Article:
This is a long-winded way of saying that we’re really, really pleased to see a Raspberry Pi being trialled in the NHS.

This is the MediPi. It’s a device for heart patients to use at home to measure health statistics, which means they don’t need daily visits from a medical professional. Telehealth devices like this are usually built on iPads using 3G and Bluetooth with specially commissioned custom software and custom peripherals, which is a really expensive way to do a few simple things.


MediPi is being trialled this year with heart failure patients in an NHS trust in the south of England. Richard Robinson, the developer, is a a technical integration specialist at the Health and Social Care Information Centre (HSCIC) who has a particular interest in Raspberry Pi. He was shocked to find studies suggesting that devices like this were costing the NHS at least £2,000 a year per patient, making telehealth devices just too expensive for many NHS trusts to be able to use in any numbers. MediPi is much cheaper. The whole kit – that is, the Pi the touchscreen, a blood pressure cuff, a finger oximeter and some diagnostic scales – comes in at £250 (the hope is that building devices like this in bulk will bring prices even lower). And it’s all built on open-source software.

MediPi issues on-screen instructions showing patients how to take and record their measurements. When they hit the “transmit” button MediPi compresses and encrypts the data, and sends it to their clinician. Doctors have asked to be able to send messages to patients using the device, and patients can reply to them. MediPi also includes a heart questionnaire which patients respond to daily using the touch screen.

Richard Robinson says:

We created a secure platform which can message using Spine messaging and also message using any securely enabled network. We have designed it to be patient-friendly, so it has a simple touch-tiled dashboard interface and various help screens, and it’s low cost.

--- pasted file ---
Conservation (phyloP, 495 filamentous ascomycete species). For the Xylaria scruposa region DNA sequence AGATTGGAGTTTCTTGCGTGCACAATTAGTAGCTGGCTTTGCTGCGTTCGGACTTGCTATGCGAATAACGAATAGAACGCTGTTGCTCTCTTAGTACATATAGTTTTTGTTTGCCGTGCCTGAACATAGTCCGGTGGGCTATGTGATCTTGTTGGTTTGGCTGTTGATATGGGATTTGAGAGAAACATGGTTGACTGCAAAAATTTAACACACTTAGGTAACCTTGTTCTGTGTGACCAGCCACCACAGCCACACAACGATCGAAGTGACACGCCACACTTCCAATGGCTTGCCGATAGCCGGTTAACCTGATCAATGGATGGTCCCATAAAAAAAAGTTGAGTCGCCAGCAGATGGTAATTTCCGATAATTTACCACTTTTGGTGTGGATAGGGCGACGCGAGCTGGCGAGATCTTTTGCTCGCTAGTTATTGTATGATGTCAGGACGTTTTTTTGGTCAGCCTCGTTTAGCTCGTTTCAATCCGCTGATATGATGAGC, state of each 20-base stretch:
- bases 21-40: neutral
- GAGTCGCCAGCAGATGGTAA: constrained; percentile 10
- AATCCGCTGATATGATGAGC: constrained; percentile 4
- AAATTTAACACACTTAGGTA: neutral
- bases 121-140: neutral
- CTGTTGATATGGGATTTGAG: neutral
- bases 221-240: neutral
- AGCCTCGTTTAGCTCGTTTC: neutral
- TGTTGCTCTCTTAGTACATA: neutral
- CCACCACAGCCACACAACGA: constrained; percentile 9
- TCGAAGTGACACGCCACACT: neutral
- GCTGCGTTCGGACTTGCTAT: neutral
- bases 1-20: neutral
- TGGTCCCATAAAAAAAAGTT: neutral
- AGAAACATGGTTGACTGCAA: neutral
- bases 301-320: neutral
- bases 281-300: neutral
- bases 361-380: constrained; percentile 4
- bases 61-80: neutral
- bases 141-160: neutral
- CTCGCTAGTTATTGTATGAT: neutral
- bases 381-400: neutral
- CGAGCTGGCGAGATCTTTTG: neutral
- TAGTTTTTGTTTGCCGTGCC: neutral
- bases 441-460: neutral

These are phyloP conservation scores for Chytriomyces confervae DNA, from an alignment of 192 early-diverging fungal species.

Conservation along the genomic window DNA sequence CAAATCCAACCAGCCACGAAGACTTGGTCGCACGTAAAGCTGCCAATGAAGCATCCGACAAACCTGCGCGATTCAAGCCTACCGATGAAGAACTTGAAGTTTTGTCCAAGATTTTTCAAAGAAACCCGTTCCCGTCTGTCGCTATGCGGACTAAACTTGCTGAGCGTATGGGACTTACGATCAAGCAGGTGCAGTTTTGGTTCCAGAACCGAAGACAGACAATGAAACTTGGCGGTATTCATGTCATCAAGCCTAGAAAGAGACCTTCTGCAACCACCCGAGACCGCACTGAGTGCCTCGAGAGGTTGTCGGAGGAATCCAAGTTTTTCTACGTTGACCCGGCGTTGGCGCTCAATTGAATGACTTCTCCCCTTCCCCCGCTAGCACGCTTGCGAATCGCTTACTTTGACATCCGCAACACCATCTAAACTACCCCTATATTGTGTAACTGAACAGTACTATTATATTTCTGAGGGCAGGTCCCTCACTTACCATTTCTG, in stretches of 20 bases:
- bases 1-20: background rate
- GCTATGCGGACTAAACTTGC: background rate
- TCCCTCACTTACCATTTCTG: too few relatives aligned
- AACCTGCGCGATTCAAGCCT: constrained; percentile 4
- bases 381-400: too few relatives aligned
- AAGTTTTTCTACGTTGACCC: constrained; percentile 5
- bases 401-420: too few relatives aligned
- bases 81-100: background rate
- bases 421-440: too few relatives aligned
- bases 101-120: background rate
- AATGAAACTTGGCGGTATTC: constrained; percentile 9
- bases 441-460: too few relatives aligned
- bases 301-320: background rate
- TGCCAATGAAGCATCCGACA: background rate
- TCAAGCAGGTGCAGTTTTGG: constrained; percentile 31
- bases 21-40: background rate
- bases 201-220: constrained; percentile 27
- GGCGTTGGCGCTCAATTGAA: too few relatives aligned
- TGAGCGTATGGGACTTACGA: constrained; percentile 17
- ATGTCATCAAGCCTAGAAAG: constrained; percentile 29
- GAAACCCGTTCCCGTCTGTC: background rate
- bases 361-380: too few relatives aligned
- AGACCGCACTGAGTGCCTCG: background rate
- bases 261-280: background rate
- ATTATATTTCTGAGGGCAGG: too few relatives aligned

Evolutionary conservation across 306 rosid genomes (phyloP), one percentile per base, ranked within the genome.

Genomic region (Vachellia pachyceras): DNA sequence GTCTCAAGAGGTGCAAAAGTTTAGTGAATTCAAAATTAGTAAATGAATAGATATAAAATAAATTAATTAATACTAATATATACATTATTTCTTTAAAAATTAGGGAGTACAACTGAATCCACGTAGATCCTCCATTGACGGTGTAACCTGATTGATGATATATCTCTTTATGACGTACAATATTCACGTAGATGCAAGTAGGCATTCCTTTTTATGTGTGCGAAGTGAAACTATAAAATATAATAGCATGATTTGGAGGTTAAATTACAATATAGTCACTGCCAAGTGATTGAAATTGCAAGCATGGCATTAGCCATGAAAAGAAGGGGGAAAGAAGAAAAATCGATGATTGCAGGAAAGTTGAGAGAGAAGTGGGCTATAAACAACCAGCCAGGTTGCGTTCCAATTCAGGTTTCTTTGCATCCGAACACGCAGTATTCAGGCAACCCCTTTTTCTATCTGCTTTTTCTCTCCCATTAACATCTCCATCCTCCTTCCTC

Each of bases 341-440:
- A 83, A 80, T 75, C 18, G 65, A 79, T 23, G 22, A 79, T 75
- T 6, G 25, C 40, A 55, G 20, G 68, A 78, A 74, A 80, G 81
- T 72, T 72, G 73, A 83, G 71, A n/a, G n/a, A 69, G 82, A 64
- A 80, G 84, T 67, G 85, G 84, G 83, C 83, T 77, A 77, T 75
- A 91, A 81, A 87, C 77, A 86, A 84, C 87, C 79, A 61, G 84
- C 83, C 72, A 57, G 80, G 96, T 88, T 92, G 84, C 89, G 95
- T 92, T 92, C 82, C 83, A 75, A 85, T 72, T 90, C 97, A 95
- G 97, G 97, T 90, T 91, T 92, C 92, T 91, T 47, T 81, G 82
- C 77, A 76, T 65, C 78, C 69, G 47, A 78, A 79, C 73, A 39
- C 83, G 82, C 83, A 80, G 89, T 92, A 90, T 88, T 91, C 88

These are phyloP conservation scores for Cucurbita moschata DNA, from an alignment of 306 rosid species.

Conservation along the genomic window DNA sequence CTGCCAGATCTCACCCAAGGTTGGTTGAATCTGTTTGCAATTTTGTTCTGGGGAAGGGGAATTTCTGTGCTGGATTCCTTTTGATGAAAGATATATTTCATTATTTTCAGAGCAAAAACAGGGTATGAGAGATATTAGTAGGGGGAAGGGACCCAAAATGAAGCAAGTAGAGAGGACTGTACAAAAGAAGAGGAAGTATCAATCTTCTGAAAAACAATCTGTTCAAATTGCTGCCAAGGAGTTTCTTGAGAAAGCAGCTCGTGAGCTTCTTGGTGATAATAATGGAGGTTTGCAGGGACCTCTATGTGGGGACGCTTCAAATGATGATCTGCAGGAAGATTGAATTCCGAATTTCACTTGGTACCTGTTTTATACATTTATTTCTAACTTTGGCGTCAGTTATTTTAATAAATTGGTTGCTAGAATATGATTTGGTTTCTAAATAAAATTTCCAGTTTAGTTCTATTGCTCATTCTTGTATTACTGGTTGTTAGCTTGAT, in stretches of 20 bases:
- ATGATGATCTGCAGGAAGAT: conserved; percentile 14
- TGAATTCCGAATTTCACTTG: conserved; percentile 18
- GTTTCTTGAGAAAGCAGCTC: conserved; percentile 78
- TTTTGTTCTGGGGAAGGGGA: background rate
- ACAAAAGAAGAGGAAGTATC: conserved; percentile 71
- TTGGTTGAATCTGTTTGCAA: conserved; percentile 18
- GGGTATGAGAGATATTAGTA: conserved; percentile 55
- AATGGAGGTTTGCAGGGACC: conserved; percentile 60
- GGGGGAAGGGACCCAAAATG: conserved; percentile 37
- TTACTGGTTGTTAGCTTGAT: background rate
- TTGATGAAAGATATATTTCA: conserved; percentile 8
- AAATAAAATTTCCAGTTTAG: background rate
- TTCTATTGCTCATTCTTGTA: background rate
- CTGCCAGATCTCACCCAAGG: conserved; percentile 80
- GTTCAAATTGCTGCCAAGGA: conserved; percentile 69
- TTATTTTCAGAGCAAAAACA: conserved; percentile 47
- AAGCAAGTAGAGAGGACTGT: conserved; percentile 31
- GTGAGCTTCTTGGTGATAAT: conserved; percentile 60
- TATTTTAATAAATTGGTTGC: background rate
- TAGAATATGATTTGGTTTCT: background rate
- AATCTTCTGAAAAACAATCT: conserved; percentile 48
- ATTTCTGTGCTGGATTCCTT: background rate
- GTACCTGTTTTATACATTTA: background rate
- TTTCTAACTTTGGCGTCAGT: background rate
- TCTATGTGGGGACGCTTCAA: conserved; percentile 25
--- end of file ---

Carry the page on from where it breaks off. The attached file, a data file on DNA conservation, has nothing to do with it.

Clinicians don’t want to be overwhelmed with enormous amounts of data so we have developed a concentrator that will take the data and allow clinicians certain views, such as alerts for ‘out of threshold’ values.

My aim for this is that we demonstrate that telehealth is affordable at scale.

We’re really excited about this trial, and we’ll be keeping an eye on how things pan out. We’d love to see more of this sort of cost-reducing innovation in the heath sector; the Raspberry Pi is stable enough and cheap enough to provide it.

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New 8-megapixel camera board on sale at $25

Post Syndicated from Eben Upton original https://www.raspberrypi.org/blog/new-8-megapixel-camera-board-sale-25/

The 5-megapixel visible-light camera board was our first official accessory back in 2013, and it remains one of your favourite add-ons. They’ve found their way into a bunch of fun projects, including telescopes, kites, science lessons and of course the Naturebytes camera trap. It was soon joined by the Pi NoIR infrared-sensitive version, which not only let you see in the dark, but also opened the door to hyperspectral imaging hacks.

As many of you know, the OmniVision OV5647 sensor used in both boards was end-of-lifed at the end of 2014. Our partners both bought up large stockpiles, but these are now almost completely depleted, so we needed to do something new. Fortunately, we’d already struck up conversation with Sony’s image sensor division, and so in the nick of time we’re able to announce the immediate availability of both visible-light and infrared cameras based on the Sony IMX219 8-megapixel sensor, at the same low price of $25. They’re available today from our partners RS Components and element14, and should make their way to your favourite reseller soon.